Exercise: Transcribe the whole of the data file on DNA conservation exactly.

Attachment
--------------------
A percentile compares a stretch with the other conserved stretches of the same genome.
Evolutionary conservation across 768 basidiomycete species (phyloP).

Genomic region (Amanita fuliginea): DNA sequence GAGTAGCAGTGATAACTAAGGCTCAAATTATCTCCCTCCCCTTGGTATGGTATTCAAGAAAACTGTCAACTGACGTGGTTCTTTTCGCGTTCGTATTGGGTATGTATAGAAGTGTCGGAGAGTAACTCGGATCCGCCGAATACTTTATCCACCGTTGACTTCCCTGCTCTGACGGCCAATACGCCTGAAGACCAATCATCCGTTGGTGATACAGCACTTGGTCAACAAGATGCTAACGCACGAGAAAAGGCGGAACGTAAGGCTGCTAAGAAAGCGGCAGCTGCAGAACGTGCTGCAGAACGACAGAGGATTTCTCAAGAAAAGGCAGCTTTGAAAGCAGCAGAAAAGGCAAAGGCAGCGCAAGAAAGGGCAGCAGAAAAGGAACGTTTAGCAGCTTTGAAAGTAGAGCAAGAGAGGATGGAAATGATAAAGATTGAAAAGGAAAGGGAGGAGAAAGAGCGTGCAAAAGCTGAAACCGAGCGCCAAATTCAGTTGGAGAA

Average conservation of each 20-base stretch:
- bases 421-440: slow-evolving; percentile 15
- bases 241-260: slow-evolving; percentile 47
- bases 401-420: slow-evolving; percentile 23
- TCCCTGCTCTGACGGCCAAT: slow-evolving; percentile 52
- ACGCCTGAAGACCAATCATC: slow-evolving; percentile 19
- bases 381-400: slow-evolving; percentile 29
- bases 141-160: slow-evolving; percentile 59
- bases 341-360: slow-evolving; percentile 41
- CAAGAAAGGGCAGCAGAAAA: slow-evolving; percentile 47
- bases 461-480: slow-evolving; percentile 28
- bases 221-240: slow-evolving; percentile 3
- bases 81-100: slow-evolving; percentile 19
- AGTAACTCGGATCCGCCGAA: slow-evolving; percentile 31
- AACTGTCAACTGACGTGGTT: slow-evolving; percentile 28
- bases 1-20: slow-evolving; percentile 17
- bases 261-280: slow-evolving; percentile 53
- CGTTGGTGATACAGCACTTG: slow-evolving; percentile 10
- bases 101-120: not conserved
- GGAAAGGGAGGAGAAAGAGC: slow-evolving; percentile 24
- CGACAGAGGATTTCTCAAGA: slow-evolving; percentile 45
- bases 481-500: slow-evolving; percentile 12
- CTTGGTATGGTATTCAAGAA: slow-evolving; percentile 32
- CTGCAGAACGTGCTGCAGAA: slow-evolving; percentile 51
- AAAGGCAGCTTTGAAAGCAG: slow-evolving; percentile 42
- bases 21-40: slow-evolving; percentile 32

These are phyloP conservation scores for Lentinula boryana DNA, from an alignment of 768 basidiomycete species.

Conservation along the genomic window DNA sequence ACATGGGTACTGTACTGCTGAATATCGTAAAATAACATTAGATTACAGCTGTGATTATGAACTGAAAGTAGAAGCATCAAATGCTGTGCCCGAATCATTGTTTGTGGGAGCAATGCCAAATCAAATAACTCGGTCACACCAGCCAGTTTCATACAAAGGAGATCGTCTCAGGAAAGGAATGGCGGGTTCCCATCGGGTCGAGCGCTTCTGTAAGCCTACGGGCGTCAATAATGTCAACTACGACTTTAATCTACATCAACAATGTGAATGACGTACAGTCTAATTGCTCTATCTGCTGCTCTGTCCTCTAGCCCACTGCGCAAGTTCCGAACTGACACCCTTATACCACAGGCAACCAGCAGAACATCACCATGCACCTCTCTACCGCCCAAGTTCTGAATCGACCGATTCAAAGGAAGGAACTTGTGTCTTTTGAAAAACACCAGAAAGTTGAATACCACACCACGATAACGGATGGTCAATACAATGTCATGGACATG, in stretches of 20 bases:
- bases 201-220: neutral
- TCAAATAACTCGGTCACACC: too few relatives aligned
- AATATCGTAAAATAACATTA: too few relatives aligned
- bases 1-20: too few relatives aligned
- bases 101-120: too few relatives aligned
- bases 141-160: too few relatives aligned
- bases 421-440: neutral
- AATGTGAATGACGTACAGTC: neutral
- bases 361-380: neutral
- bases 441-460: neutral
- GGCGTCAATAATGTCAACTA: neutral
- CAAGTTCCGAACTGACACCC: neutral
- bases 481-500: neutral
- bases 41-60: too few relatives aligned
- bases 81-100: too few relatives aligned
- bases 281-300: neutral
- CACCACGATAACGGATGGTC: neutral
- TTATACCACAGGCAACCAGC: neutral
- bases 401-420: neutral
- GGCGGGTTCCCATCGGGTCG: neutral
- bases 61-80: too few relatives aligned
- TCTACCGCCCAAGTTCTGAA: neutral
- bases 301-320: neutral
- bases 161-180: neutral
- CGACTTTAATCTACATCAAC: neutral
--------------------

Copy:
A percentile compares a stretch with the other conserved stretches of the same genome.
Evolutionary conservation across 768 basidiomycete species (phyloP).

Genomic region (Amanita fuliginea): DNA sequence GAGTAGCAGTGATAACTAAGGCTCAAATTATCTCCCTCCCCTTGGTATGGTATTCAAGAAAACTGTCAACTGACGTGGTTCTTTTCGCGTTCGTATTGGGTATGTATAGAAGTGTCGGAGAGTAACTCGGATCCGCCGAATACTTTATCCACCGTTGACTTCCCTGCTCTGACGGCCAATACGCCTGAAGACCAATCATCCGTTGGTGATACAGCACTTGGTCAACAAGATGCTAACGCACGAGAAAAGGCGGAACGTAAGGCTGCTAAGAAAGCGGCAGCTGCAGAACGTGCTGCAGAACGACAGAGGATTTCTCAAGAAAAGGCAGCTTTGAAAGCAGCAGAAAAGGCAAAGGCAGCGCAAGAAAGGGCAGCAGAAAAGGAACGTTTAGCAGCTTTGAAAGTAGAGCAAGAGAGGATGGAAATGATAAAGATTGAAAAGGAAAGGGAGGAGAAAGAGCGTGCAAAAGCTGAAACCGAGCGCCAAATTCAGTTGGAGAA

Average conservation of each 20-base stretch:
- bases 421-440: slow-evolving; percentile 15
- bases 241-260: slow-evolving; percentile 47
- bases 401-420: slow-evolving; percentile 23
- TCCCTGCTCTGACGGCCAAT: slow-evolving; percentile 52
- ACGCCTGAAGACCAATCATC: slow-evolving; percentile 19
- bases 381-400: slow-evolving; percentile 29
- bases 141-160: slow-evolving; percentile 59
- bases 341-360: slow-evolving; percentile 41
- CAAGAAAGGGCAGCAGAAAA: slow-evolving; percentile 47
- bases 461-480: slow-evolving; percentile 28
- bases 221-240: slow-evolving; percentile 3
- bases 81-100: slow-evolving; percentile 19
- AGTAACTCGGATCCGCCGAA: slow-evolving; percentile 31
- AACTGTCAACTGACGTGGTT: slow-evolving; percentile 28
- bases 1-20: slow-evolving; percentile 17
- bases 261-280: slow-evolving; percentile 53
- CGTTGGTGATACAGCACTTG: slow-evolving; percentile 10
- bases 101-120: not conserved
- GGAAAGGGAGGAGAAAGAGC: slow-evolving; percentile 24
- CGACAGAGGATTTCTCAAGA: slow-evolving; percentile 45
- bases 481-500: slow-evolving; percentile 12
- CTTGGTATGGTATTCAAGAA: slow-evolving; percentile 32
- CTGCAGAACGTGCTGCAGAA: slow-evolving; percentile 51
- AAAGGCAGCTTTGAAAGCAG: slow-evolving; percentile 42
- bases 21-40: slow-evolving; percentile 32

These are phyloP conservation scores for Lentinula boryana DNA, from an alignment of 768 basidiomycete species.

Conservation along the genomic window DNA sequence ACATGGGTACTGTACTGCTGAATATCGTAAAATAACATTAGATTACAGCTGTGATTATGAACTGAAAGTAGAAGCATCAAATGCTGTGCCCGAATCATTGTTTGTGGGAGCAATGCCAAATCAAATAACTCGGTCACACCAGCCAGTTTCATACAAAGGAGATCGTCTCAGGAAAGGAATGGCGGGTTCCCATCGGGTCGAGCGCTTCTGTAAGCCTACGGGCGTCAATAATGTCAACTACGACTTTAATCTACATCAACAATGTGAATGACGTACAGTCTAATTGCTCTATCTGCTGCTCTGTCCTCTAGCCCACTGCGCAAGTTCCGAACTGACACCCTTATACCACAGGCAACCAGCAGAACATCACCATGCACCTCTCTACCGCCCAAGTTCTGAATCGACCGATTCAAAGGAAGGAACTTGTGTCTTTTGAAAAACACCAGAAAGTTGAATACCACACCACGATAACGGATGGTCAATACAATGTCATGGACATG, in stretches of 20 bases:
- bases 201-220: neutral
- TCAAATAACTCGGTCACACC: too few relatives aligned
- AATATCGTAAAATAACATTA: too few relatives aligned
- bases 1-20: too few relatives aligned
- bases 101-120: too few relatives aligned
- bases 141-160: too few relatives aligned
- bases 421-440: neutral
- AATGTGAATGACGTACAGTC: neutral
- bases 361-380: neutral
- bases 441-460: neutral
- GGCGTCAATAATGTCAACTA: neutral
- CAAGTTCCGAACTGACACCC: neutral
- bases 481-500: neutral
- bases 41-60: too few relatives aligned
- bases 81-100: too few relatives aligned
- bases 281-300: neutral
- CACCACGATAACGGATGGTC: neutral
- TTATACCACAGGCAACCAGC: neutral
- bases 401-420: neutral
- GGCGGGTTCCCATCGGGTCG: neutral
- bases 61-80: too few relatives aligned
- TCTACCGCCCAAGTTCTGAA: neutral
- bases 301-320: neutral
- bases 161-180: neutral
- CGACTTTAATCTACATCAAC: neutral